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This Week in Politics: How to not talk about it on Thanksgiving

In this special holiday version of 'This Week in Politics,' we spoke with etiquette experts on how to tackle political convos at the dinner table.

ST. PETERSBURG, Fla. — This Week in Politics…as you gather around the dinner table with family and friends on Thanksgiving, be sure to tell them why you're thankful and if you can, avoid talking about politics.

It feels like a decade or two ago, that was a given. You don't talk politics at the dinner table, especially on holidays like Thanksgiving.

In 2022, it’s harder to avoid.

On one hand, it’s great — more people are in-tune politically and are interested in discussing the issues. On the other hand, people are polarized and those conversations can get heated, quickly.

So we spoke with Monica and Darian Lewis, co-owners of the Monica Lewis School of Etiquette in Houston. They are experts on how to handle this stuff with class. Their first tip is for those hosting Thanksgiving Dinner:

1. Establish ground rules early, as soon as you welcome your guests in.

“You can say, look, we are here and as much as we'd like to talk about politics, we have not seen each other in a while, so this is going to be the time we gather around, learn what's going on [with each other] and let's just have a great time,” Monica said.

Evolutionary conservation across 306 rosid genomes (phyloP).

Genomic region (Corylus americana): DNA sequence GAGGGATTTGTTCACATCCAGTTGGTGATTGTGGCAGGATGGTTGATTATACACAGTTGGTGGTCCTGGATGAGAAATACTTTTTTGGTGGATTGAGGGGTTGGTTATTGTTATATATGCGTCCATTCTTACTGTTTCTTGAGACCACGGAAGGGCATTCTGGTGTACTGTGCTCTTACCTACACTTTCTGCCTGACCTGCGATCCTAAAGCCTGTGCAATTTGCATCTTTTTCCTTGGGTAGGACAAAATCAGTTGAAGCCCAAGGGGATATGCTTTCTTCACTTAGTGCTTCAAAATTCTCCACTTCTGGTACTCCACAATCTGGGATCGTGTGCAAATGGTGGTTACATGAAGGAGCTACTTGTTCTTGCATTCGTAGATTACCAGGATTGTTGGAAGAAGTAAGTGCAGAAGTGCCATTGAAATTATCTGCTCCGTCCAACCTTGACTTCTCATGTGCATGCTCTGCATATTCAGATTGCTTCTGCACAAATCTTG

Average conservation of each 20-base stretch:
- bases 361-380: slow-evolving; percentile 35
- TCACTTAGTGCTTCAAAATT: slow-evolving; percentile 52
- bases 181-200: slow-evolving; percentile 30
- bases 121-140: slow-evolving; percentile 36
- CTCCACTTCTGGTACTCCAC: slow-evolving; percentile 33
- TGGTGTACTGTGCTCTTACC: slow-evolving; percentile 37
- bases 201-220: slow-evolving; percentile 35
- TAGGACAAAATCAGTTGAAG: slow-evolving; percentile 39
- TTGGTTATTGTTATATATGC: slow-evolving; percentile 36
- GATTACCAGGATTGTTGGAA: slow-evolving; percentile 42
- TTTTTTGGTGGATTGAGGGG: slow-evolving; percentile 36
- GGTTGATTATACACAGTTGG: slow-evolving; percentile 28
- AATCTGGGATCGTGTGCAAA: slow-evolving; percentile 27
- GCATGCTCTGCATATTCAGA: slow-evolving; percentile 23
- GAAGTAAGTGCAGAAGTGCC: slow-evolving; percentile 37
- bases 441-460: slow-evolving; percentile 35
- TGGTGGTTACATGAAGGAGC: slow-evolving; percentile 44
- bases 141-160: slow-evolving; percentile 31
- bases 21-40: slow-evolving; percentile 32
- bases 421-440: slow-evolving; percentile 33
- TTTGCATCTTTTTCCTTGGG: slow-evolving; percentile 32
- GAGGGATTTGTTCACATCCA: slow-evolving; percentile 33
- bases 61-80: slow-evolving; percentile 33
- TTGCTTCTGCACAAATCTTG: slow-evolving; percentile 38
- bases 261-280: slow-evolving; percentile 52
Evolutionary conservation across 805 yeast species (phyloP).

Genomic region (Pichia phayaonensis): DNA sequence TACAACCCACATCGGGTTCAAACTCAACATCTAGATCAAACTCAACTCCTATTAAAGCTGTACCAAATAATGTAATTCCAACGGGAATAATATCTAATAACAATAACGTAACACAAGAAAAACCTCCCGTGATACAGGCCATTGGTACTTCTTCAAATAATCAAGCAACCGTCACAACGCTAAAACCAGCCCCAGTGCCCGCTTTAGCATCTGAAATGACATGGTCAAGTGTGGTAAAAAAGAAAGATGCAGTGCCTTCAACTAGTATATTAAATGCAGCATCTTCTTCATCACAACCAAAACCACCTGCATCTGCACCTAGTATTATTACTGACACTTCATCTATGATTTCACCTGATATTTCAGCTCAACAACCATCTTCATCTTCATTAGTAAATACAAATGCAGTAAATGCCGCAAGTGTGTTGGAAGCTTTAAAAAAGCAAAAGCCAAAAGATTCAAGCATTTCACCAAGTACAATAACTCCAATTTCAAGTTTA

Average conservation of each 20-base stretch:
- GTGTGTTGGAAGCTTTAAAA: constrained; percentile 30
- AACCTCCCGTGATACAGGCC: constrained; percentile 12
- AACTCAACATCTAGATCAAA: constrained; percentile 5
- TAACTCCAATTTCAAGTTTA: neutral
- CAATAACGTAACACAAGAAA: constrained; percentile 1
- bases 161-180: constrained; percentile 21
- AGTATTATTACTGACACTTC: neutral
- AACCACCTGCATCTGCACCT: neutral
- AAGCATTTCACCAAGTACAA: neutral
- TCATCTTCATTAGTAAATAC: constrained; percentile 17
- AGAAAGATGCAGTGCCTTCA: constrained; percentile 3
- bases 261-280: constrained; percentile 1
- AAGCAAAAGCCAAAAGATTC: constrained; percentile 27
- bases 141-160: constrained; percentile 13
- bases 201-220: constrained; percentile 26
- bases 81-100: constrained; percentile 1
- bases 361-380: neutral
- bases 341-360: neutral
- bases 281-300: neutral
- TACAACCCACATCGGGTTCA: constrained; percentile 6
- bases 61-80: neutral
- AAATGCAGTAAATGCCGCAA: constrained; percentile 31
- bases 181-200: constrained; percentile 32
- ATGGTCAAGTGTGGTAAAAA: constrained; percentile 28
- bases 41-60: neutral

Simple as that. But what if — inevitably — a couple of glasses of wine are enjoyed, and politics starts coming up?

The Lewis’ say it's good to have some other things to talk about ready to go, to help shift the conversation.

2. Have different topics ready to go to help shift the conversation.

“We call them table topics, it’s a couple generic things you can quickly grab out of your mental arsenal,” Darian explained. “Like what's the latest movie? If you were the subject of a biopic what would be the actor that would play you, you know, kind of zany off the wall in the zeitgeist topics that you can quickly throw out there to kind of bring the conversation back.”

If that doesn't work, Lewis says, try to put a lid on it quickly. Remind folks you're there to enjoy company and not talk about politics. If they want, they can pick up that conversation about who should run in 2024 at a later date.

But can we avoid getting to that point altogether?

It may be possible if, individually, we all make a concerted effort to save that stuff for another day.

3. Go into Thanksgiving with a positive, thankful mindset.

“Thanksgiving is all about being thankful — and if we go with that mentality leading in front, we would do things differently, because our behavior comes from what our thought pattern is,” Monica said. “Change your thought pattern, make sure it's positive, if only for one day and one day so that everyone can get a chance to catch up and have a good time.”

We don’t want to minimize the importance of having political discussions, but I’m sure many will be thankful if we hold off on them on Thursday — at least during dinner. 

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